This isn't the first book I've read by Bill Bryson, having somewhat enjoyed Made in America: An Informal History of the English Language of the United States last month. Bryson's writing style is conversational and entertaining, so I was willing to try another of his novels and had several people mention this book specifically as one to try. You can pretty easily look up the book's plot summary and other bloggers' reviews if you're interested, so I'll say it was a great read and I enjoyed it immensely. Instead, I'm going to focus today on the blurb on the front cover, from Christopher Lehmann-Haupt, New York Times:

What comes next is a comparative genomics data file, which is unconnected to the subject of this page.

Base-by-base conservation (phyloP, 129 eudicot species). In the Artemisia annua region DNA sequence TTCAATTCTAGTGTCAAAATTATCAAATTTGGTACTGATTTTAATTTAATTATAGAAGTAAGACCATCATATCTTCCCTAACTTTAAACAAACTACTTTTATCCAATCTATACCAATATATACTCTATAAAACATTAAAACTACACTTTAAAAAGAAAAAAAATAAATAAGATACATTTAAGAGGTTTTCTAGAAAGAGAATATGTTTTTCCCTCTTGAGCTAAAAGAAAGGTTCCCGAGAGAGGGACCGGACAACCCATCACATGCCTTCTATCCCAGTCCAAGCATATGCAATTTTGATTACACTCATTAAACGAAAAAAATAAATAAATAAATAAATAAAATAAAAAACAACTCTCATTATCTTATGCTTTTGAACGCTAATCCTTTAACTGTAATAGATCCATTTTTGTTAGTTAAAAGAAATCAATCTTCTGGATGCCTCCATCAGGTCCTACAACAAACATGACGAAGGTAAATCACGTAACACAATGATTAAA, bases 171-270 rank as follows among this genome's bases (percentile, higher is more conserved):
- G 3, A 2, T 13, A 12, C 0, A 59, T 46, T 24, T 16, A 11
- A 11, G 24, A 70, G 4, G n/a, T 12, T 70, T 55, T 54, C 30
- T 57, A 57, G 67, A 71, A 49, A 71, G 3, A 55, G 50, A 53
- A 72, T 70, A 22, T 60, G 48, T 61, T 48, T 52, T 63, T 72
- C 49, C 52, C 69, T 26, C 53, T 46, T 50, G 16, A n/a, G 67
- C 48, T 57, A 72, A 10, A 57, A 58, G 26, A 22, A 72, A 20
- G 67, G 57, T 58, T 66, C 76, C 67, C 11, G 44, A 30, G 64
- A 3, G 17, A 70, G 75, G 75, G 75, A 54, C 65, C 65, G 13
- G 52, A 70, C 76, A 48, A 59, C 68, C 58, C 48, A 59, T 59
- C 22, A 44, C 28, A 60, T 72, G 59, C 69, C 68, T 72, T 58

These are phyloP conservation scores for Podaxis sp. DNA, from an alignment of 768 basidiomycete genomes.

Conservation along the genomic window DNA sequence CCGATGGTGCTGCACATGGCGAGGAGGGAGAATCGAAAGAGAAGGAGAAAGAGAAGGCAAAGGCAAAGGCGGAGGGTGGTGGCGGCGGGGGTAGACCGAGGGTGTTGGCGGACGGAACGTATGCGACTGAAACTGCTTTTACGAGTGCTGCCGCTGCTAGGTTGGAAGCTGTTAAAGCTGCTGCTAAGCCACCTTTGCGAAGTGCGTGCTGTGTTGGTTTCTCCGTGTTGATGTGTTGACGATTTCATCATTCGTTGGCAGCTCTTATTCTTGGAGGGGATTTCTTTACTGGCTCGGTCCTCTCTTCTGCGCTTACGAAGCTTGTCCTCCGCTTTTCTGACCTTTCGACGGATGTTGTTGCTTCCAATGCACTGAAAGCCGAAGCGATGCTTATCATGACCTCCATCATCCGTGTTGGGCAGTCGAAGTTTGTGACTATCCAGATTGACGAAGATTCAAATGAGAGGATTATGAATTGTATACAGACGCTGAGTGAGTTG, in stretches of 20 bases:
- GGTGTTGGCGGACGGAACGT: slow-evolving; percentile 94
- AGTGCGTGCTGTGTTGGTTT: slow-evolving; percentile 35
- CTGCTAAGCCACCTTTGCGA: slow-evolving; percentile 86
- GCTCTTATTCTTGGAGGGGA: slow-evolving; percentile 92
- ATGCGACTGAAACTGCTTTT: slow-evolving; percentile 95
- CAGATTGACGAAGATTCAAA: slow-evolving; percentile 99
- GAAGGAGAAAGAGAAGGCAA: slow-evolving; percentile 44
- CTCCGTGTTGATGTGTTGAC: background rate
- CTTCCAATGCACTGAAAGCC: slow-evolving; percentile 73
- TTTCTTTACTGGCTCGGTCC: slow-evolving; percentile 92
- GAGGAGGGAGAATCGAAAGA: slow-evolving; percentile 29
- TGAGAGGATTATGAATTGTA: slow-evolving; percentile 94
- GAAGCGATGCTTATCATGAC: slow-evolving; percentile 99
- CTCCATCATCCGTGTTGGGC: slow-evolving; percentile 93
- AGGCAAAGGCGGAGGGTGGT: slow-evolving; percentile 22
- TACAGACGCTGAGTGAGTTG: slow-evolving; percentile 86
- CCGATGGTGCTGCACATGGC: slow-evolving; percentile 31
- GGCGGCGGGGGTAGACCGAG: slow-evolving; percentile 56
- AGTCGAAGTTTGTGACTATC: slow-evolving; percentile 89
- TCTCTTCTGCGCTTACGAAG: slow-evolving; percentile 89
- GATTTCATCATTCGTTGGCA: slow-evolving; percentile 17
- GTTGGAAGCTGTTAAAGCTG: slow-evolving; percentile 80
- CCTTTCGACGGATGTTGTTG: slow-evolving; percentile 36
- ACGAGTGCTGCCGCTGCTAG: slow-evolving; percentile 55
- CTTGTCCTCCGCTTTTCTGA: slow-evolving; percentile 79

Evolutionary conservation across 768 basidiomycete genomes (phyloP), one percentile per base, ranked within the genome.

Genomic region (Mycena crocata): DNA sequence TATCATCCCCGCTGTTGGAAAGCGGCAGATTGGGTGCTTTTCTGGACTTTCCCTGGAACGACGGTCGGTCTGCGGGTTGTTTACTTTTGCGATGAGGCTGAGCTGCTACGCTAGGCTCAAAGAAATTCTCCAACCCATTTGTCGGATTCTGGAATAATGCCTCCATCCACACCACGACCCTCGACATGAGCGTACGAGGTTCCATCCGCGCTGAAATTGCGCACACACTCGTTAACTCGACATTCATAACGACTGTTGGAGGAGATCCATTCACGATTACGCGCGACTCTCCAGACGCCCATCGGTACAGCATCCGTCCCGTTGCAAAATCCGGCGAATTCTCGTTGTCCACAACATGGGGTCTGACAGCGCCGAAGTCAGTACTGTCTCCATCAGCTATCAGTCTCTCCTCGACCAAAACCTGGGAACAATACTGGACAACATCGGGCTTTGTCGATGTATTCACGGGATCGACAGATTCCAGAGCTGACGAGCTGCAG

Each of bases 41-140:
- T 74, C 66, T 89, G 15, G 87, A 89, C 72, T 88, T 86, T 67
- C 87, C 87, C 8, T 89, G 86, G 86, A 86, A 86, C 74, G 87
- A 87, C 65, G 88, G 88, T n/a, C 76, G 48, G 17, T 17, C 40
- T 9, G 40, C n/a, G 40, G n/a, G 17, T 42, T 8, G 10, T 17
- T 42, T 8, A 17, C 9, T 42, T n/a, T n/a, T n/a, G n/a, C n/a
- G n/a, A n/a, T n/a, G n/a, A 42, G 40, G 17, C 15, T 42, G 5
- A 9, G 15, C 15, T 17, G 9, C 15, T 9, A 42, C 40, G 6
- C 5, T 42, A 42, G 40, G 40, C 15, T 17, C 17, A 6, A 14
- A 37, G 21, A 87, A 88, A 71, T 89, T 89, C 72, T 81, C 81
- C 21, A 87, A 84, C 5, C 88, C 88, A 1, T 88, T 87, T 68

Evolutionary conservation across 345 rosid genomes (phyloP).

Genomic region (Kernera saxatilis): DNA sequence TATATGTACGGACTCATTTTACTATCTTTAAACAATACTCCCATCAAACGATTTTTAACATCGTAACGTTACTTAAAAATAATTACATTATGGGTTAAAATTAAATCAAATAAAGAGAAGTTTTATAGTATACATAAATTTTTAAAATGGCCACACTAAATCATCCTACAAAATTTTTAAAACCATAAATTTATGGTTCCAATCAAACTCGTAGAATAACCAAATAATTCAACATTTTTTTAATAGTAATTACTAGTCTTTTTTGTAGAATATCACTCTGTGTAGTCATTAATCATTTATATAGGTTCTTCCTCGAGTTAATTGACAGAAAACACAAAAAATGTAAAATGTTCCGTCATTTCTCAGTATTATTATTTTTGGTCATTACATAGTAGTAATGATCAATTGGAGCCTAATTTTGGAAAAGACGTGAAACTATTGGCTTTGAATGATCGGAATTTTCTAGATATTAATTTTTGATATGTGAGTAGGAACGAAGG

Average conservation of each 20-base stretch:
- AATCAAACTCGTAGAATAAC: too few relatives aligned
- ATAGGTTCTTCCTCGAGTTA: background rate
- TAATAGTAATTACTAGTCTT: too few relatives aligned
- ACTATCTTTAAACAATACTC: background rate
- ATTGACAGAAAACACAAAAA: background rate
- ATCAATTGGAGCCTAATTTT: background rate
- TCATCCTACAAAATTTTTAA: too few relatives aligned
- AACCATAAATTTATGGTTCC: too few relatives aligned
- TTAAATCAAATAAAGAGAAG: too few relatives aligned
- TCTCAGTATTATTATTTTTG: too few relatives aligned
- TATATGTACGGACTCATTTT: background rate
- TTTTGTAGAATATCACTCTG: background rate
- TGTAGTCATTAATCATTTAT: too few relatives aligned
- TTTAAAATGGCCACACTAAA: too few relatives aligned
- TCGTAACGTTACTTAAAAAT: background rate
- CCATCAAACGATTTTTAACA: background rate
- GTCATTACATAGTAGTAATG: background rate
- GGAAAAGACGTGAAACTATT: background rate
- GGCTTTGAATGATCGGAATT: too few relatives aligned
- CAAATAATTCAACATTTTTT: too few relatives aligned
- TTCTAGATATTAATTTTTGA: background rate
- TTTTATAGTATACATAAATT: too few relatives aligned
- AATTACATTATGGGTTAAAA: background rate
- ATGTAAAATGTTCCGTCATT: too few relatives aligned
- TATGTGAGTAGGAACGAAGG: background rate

The best way of escaping into nature is to read a book like A Walk in the Woods... The reader is rarely anything but exhilarated.
Hmm, really? The best way of "escaping into nature" is to "read a book"? I'm sure Emerson would agree whole-heartedly... NOT.
(By the way, I know that Lehmann's original observation was trimmed for the cover, and he doesn't sound quite so ridiculous in his review of the novel.)